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 Formulary Chapter 8: Malignant disease and immunosuppression - Full Chapter
Notes:

Unless explicitly stated, any brand names included in brackets next to a drug's generic name are there solely to aid searching and identification, and should not be considered to limit use to that specific brand.

The initiation of treatment with a cytotoxic medicine must be by an experienced and specifically trained prescriber. This would normally be a Consultant but may be a non consultant specialist grade or ST doctor under supervision.

All prescribers may continue agreed treatments but they must have received generic training in the use of cytotoxics, specific training in relation to the actual medicine prescribed and be a Consultant or under the supervision of a Consultant.

FY1 and FY2 doctors are not allowed to prescribe intravenous cytotoxics but can assess patients as medically fit to receive them.

Chapter Links...
 Details...
08.01  Expand sub section  Cytotoxic drugs
08.01  Expand sub section  Side-effects of cytotoxic drugs
08.01  Expand sub section  Drugs for cytotoxic-induced side-effects
08.01.01  Expand sub section  Alkylating drugs
08.01.02  Expand sub section  Anthracyclines and other cytotoxic antibiotics to top
08.01.03  Expand sub section  Antimetabolites
08.01.04  Expand sub section  Vinca alkaloids and etoposide
08.01.05  Expand sub section  Other antineoplastic drugs
08.01.05  Expand sub section  Amsacrine
08.01.05  Expand sub section  Arsenic trioxide to top
08.01.05  Expand sub section  Bevacizumab
08.01.05  Expand sub section  Bexarotene
08.01.05  Expand sub section  Bortezomib
08.01.05  Expand sub section  Brentuximab vedotin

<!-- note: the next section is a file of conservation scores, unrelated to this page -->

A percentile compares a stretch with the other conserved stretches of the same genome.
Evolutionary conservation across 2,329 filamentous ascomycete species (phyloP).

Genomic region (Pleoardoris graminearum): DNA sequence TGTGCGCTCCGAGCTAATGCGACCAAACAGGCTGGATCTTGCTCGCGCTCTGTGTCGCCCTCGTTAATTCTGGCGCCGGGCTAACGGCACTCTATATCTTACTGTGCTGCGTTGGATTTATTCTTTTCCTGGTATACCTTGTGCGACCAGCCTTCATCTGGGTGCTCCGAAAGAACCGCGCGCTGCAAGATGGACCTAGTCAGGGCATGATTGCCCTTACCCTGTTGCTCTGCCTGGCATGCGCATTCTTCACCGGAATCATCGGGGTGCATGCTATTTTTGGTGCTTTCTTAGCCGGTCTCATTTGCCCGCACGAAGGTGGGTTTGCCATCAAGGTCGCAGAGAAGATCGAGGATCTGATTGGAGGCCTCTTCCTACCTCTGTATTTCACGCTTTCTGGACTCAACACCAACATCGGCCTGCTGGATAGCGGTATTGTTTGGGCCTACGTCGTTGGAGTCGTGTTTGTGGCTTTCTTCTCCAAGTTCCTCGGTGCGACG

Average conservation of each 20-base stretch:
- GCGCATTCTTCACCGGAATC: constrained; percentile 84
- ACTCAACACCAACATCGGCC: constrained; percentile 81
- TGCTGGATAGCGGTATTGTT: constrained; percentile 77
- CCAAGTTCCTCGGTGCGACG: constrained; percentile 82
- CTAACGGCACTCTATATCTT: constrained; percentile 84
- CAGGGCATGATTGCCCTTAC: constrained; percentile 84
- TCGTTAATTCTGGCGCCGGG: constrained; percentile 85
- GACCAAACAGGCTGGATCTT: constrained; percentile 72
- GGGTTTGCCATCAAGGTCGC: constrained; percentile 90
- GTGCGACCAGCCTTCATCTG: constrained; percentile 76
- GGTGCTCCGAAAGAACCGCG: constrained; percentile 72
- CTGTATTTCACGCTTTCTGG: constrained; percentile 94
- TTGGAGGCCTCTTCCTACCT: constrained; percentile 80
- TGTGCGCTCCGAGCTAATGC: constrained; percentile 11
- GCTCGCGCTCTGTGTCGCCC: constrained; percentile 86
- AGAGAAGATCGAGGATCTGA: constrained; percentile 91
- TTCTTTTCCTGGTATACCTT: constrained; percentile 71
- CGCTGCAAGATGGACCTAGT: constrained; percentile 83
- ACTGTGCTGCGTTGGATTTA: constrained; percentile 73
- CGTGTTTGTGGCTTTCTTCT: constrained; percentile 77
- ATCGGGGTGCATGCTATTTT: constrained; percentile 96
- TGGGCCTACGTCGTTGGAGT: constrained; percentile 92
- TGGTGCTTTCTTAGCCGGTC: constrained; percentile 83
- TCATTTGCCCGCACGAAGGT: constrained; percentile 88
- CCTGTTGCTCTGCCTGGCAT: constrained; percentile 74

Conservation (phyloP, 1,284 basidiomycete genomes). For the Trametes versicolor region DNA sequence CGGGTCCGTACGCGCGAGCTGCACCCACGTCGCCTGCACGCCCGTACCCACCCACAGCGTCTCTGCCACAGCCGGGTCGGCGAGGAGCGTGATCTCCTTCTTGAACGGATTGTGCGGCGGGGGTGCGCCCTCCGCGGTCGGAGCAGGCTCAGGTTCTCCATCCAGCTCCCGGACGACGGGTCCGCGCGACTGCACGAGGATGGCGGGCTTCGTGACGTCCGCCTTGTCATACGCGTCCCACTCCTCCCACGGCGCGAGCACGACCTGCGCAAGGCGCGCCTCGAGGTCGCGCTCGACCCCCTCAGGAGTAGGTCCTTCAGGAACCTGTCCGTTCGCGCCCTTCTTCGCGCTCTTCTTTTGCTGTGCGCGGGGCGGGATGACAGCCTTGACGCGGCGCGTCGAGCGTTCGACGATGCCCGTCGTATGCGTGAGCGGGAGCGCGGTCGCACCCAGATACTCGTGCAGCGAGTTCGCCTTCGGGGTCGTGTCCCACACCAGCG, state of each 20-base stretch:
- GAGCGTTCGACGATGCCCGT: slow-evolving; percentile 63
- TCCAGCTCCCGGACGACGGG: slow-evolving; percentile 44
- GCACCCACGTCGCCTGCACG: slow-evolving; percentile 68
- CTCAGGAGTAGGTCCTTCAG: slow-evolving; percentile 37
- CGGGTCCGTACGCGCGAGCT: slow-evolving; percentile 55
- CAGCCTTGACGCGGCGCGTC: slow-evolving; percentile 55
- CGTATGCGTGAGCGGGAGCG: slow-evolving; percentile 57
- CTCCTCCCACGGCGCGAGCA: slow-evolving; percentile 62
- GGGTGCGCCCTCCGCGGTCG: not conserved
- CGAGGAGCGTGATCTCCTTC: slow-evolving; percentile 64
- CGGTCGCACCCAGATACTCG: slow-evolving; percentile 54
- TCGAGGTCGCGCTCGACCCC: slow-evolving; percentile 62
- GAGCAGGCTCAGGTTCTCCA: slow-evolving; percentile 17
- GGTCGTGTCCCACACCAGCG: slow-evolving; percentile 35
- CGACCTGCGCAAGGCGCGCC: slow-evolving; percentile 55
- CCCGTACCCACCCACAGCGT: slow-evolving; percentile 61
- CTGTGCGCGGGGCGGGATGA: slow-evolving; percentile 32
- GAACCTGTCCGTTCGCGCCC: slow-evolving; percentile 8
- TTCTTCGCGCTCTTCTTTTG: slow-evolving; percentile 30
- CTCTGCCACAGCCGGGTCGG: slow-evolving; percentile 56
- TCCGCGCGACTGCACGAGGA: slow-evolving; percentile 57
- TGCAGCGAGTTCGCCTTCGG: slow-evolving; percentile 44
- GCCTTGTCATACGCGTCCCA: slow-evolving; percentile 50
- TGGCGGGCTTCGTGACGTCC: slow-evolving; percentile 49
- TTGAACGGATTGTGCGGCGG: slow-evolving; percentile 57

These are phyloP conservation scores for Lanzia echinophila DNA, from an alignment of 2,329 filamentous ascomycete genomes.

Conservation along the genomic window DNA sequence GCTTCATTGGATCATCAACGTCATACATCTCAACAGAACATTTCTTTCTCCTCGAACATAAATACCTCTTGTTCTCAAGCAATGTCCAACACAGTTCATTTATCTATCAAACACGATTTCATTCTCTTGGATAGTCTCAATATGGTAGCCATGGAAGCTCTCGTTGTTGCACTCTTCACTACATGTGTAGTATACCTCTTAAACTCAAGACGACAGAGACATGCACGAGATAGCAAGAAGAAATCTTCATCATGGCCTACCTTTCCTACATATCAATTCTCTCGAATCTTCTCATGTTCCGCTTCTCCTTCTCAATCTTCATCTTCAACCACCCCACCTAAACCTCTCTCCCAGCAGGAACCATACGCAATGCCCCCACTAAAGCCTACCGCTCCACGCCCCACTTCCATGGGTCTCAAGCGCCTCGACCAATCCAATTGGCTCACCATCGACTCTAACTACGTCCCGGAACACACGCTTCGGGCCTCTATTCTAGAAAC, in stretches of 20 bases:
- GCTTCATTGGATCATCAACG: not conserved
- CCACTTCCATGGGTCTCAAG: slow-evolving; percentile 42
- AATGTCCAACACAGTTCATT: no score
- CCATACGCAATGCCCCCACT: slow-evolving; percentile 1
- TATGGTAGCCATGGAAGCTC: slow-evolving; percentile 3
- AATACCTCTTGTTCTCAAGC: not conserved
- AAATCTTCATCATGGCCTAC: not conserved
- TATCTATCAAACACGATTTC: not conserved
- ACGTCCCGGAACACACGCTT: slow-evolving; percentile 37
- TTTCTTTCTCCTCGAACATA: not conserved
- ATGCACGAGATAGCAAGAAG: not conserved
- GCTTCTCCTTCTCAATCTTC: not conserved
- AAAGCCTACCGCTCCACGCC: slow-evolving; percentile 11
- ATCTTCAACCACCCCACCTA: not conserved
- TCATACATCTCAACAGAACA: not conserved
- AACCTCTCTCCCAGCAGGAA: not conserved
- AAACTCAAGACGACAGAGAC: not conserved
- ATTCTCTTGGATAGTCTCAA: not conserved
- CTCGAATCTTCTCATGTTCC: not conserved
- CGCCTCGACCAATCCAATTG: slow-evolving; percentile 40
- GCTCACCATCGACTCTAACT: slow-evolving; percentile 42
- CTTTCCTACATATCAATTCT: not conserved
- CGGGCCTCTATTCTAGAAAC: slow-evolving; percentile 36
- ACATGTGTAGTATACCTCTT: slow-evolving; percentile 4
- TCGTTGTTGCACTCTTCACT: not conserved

08.01.05  Expand sub section  Cetuximab to top
08.01.05  Expand sub section  Crisantaspase
08.01.05  Expand sub section  Dacarbazine and Temozolomide
08.01.05  Expand sub section  Erlotinib
08.01.05  Expand sub section  Hydroxycarbamide
08.01.05  Expand sub section  Imatinab to top
08.01.05  Expand sub section  Mitotane
08.01.05  Expand sub section  Panitumumab
08.01.05  Expand sub section  Pentostatin
08.01.05  Expand sub section  Platinum compounds
08.01.05  Expand sub section  Porfimer sodium and temoporfin to top
08.01.05  Expand sub section  Procarbazine
08.01.05  Expand sub section  Protein kinase inhibitors
08.01.05  Expand sub section  Tezanes
08.01.05  Expand sub section  Topoisimerase I inhibitors
08.01.05  Expand sub section  Trabectedin to top
08.01.05  Expand sub section  Trastuzumab
08.01.05  Expand sub section  Tretinoin
08.01.05  Expand sub section  Vismodegib
08.02  Expand sub section  Drugs affecting the immune response
08.02  Expand sub section  Immunosuppressant therapy to top
08.02.01  Expand sub section  Antiproliferative immunosuppressants
08.02.02  Expand sub section  Corticosteroids and other immunosuppressants
08.02.03  Expand sub section  Anti-lymphocyte monoclonal antibodies
08.02.04  Expand sub section  Other immunomodulating drugs
08.02.04  Expand sub section  Interferon Alfa to top
08.02.04  Expand sub section  Interferon beta
08.02.04  Expand sub section  Interferon gamma
08.02.04  Expand sub section  Aldesleukin
08.02.04  Expand sub section  BCG bladder instillation
08.02.04  Expand sub section  Dimethyl fumarate to top
08.02.04  Expand sub section  Fingolimod
08.02.04  Expand sub section  Glatiramer acetate
08.02.04  Expand sub section  Histamine
08.02.04  Expand sub section  Lenalidomide, pomalidomide, and thalidomide
08.02.04  Expand sub section  Mifamurtide to top
08.02.04  Expand sub section  Teriflunomide